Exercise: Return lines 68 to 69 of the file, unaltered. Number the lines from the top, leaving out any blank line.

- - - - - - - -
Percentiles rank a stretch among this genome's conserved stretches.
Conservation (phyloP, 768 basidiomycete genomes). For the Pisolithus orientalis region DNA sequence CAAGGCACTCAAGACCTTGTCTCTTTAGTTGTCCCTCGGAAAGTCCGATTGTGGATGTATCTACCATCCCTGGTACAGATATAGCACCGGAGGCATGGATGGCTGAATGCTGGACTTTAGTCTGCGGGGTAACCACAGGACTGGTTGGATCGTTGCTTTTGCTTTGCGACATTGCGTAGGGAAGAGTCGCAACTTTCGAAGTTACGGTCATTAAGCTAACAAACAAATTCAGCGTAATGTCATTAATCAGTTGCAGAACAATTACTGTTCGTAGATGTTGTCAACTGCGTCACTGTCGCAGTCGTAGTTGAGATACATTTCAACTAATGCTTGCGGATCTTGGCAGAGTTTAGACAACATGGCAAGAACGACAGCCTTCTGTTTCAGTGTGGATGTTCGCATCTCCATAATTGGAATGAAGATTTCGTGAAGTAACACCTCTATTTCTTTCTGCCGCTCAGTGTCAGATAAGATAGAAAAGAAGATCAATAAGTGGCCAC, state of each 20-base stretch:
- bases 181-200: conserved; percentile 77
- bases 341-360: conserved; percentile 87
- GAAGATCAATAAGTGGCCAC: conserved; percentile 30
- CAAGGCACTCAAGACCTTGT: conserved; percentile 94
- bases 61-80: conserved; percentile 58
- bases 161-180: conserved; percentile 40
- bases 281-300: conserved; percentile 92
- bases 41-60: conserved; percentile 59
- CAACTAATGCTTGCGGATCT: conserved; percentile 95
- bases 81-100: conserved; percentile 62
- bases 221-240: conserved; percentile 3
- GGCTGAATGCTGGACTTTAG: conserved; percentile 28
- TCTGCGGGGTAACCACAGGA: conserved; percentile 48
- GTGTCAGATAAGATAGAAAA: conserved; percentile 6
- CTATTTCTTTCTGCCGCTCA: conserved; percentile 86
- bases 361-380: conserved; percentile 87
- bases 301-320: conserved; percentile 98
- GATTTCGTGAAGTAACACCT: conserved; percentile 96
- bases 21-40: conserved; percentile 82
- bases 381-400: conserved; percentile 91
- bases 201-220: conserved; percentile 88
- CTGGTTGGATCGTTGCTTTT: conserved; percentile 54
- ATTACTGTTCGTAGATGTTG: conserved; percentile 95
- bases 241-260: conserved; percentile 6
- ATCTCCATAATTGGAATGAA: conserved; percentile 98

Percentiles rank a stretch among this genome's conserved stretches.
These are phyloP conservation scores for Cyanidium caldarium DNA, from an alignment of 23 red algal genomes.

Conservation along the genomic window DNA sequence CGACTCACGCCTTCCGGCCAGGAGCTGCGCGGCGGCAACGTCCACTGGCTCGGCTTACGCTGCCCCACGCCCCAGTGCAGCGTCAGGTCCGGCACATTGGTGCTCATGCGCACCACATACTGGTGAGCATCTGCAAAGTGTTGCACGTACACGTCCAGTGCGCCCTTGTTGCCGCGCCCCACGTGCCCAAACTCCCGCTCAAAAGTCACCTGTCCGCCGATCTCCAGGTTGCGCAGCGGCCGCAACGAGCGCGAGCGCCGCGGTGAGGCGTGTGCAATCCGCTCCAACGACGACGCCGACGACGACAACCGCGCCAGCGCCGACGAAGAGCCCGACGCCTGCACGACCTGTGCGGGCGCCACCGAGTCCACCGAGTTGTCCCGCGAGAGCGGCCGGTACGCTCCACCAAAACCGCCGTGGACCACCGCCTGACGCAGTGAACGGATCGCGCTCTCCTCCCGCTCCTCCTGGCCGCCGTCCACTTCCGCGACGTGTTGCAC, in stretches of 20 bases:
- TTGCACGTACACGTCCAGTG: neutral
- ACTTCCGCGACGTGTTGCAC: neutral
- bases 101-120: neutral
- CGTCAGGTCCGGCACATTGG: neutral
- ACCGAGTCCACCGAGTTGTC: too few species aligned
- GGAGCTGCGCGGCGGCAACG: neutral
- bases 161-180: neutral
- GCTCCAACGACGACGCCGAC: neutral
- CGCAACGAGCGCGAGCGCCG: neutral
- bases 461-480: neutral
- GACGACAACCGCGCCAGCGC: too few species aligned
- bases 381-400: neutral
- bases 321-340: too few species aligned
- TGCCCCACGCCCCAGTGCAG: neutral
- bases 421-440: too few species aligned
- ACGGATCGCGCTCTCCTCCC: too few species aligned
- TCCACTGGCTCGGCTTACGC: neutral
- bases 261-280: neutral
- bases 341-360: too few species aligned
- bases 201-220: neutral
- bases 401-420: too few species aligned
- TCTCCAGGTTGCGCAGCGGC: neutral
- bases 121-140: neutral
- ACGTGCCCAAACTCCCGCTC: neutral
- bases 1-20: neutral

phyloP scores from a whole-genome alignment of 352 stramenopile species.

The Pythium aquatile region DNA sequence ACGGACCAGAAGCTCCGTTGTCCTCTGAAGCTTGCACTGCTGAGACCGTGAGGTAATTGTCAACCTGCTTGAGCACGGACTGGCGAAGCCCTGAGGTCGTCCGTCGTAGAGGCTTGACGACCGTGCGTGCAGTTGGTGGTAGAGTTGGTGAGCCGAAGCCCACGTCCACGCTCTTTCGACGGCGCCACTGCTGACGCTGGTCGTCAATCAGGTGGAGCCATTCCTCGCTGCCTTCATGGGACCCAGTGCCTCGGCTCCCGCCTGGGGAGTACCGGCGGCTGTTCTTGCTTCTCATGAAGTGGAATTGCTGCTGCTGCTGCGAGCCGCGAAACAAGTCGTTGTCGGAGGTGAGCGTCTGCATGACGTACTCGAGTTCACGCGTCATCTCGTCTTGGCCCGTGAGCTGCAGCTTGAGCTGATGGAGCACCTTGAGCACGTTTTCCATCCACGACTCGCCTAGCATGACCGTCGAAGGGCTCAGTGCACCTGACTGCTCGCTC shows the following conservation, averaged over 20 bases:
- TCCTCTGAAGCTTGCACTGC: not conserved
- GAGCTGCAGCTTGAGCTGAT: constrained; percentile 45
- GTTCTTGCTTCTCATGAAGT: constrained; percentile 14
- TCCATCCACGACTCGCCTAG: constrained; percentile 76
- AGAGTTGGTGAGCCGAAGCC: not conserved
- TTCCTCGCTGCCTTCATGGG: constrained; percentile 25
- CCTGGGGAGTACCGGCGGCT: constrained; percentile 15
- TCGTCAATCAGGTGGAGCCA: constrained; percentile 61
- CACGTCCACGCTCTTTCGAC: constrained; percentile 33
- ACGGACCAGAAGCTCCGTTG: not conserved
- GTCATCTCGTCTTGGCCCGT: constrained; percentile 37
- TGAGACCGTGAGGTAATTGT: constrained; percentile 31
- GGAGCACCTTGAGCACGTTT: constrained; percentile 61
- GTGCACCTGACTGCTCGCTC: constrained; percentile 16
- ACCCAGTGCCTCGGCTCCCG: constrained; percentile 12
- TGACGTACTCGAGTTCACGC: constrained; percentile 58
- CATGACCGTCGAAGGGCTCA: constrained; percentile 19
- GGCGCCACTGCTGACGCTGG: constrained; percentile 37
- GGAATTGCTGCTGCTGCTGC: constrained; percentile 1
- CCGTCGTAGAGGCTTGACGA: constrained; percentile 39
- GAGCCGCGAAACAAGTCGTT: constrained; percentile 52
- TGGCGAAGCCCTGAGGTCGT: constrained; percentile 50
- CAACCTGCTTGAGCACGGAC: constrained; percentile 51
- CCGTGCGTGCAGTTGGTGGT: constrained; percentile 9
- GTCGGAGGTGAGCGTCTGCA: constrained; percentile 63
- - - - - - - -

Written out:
- GTCATCTCGTCTTGGCCCGT: constrained; percentile 37
- TGAGACCGTGAGGTAATTGT: constrained; percentile 31